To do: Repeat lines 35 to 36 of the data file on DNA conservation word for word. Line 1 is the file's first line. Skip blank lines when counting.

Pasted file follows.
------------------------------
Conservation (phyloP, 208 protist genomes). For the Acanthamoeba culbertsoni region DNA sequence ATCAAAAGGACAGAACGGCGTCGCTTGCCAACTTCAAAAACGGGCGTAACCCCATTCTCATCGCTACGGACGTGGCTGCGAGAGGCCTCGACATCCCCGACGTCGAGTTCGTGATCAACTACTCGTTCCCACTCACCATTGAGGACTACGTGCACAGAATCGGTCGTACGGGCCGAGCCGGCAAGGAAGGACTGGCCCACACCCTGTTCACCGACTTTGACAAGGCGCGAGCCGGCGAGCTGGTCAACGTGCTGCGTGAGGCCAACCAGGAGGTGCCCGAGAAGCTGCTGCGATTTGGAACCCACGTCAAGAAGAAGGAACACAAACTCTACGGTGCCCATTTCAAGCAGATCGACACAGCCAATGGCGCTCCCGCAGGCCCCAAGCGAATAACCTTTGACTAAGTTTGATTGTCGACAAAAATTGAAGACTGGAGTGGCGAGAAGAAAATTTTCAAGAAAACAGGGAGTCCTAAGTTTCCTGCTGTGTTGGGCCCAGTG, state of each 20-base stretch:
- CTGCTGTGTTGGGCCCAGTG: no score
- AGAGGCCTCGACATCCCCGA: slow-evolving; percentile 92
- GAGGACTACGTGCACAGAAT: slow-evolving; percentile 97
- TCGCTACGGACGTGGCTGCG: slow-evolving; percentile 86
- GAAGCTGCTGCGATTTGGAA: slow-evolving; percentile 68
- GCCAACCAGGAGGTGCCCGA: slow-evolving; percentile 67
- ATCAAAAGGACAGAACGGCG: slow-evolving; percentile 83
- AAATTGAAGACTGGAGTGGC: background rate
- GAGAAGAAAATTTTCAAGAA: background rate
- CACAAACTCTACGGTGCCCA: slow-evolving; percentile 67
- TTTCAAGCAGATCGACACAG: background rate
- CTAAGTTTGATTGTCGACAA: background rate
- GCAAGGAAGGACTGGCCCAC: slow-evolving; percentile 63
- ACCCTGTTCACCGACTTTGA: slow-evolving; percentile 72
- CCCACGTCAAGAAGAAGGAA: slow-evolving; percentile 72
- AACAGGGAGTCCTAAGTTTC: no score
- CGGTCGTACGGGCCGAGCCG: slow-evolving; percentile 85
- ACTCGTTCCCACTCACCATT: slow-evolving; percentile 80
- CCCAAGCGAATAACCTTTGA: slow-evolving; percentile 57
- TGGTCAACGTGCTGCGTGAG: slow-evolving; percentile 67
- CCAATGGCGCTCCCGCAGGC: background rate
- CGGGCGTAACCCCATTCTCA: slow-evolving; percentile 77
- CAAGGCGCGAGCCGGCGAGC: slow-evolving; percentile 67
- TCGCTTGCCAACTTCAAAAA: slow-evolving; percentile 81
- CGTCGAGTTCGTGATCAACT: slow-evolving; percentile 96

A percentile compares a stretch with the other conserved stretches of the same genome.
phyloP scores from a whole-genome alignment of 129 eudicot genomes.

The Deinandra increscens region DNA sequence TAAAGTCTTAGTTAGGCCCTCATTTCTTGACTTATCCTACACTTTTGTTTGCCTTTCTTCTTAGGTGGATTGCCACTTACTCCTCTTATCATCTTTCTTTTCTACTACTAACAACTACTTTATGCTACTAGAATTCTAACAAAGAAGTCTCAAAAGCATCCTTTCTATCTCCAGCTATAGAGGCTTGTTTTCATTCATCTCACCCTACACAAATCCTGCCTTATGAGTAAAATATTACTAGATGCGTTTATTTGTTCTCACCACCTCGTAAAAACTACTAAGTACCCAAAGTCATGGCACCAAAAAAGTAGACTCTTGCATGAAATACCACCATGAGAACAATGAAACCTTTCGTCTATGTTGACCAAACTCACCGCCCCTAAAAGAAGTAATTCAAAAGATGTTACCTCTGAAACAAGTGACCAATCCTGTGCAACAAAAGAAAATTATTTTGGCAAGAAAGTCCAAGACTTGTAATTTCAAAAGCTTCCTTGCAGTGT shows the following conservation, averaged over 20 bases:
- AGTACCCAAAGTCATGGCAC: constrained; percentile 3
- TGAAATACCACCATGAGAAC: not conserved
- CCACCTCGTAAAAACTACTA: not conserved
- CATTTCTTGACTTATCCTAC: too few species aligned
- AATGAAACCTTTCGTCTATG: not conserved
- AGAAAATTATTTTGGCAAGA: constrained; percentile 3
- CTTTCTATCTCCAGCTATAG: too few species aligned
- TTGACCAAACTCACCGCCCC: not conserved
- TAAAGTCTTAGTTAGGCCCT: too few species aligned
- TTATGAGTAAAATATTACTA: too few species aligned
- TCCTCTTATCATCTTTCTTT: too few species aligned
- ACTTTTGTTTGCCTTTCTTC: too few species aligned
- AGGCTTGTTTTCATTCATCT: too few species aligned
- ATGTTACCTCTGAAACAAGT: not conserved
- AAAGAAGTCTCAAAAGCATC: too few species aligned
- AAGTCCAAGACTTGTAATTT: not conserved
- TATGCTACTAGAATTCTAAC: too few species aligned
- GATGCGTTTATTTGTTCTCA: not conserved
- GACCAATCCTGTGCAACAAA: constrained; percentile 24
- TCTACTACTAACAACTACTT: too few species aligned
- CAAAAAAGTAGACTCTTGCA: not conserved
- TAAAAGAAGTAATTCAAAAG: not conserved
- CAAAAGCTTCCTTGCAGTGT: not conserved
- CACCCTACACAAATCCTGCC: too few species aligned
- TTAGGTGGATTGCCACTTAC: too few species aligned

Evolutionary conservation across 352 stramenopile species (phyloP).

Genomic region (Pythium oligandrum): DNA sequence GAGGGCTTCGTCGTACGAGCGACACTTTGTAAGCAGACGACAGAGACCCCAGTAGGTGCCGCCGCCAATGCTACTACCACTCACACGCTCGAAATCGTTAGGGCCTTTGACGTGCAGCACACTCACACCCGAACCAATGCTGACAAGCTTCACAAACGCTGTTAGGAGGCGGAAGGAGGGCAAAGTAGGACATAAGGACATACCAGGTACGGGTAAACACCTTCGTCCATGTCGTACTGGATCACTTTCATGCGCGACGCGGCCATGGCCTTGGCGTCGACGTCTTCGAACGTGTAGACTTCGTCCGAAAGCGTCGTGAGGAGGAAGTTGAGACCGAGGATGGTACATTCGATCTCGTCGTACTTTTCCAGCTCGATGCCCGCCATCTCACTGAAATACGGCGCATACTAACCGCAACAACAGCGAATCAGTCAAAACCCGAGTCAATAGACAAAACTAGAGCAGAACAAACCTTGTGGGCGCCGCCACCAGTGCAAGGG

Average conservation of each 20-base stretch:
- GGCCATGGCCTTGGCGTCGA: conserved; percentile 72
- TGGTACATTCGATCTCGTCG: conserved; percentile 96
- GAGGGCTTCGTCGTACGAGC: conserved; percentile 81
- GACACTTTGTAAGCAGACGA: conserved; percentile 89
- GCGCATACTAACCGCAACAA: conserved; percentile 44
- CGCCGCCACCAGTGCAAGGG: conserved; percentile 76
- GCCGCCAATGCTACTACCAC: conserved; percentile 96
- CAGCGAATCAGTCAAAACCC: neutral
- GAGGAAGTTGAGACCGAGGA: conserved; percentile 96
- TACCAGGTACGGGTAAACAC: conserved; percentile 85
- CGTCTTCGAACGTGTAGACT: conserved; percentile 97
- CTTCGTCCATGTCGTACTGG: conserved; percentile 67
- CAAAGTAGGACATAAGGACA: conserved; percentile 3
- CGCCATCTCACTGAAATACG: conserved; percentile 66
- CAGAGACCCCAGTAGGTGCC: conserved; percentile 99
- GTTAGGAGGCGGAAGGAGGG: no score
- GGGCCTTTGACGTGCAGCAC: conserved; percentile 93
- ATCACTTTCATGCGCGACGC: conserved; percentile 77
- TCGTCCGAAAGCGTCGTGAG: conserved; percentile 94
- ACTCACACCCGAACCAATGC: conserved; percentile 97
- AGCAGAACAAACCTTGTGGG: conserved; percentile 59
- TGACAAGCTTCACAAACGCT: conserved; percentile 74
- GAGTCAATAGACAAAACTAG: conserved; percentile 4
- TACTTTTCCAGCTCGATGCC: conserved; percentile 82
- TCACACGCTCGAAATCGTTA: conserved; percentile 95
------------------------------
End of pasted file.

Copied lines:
- AGAAAATTATTTTGGCAAGA: constrained; percentile 3
- CTTTCTATCTCCAGCTATAG: too few species aligned